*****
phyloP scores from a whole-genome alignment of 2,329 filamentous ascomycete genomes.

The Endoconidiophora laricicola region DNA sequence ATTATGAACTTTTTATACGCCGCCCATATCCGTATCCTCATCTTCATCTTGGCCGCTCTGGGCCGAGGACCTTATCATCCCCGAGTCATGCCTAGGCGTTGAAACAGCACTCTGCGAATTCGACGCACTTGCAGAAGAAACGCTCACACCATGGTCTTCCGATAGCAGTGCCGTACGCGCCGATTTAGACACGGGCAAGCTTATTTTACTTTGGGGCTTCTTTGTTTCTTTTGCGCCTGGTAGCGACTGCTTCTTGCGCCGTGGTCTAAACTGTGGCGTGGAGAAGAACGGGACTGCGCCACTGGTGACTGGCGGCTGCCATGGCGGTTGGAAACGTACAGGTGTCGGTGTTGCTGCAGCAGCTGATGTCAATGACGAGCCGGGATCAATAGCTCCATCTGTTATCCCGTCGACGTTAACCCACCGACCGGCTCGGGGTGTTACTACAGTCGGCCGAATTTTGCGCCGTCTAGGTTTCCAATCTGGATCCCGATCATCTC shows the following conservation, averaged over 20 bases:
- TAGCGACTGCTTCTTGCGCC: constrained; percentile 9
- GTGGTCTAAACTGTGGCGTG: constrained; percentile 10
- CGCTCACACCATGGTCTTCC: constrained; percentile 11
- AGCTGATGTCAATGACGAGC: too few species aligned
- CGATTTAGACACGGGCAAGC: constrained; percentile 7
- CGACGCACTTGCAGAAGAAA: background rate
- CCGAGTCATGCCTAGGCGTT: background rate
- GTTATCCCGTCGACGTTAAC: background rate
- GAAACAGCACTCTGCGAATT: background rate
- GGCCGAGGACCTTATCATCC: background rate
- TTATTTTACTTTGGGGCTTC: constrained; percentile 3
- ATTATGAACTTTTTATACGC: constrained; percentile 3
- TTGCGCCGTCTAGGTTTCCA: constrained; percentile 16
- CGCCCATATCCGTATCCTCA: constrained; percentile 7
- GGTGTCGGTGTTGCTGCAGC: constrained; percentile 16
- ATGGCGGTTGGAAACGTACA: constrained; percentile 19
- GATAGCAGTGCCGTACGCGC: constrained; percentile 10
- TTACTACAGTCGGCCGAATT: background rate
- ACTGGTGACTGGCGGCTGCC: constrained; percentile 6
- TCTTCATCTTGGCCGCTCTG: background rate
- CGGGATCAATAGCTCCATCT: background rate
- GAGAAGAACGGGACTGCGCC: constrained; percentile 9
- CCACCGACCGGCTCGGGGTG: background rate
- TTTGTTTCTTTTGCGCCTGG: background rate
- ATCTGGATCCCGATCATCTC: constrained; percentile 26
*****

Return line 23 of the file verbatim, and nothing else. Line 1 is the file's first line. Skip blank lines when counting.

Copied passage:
- CGGGATCAATAGCTCCATCT: background rate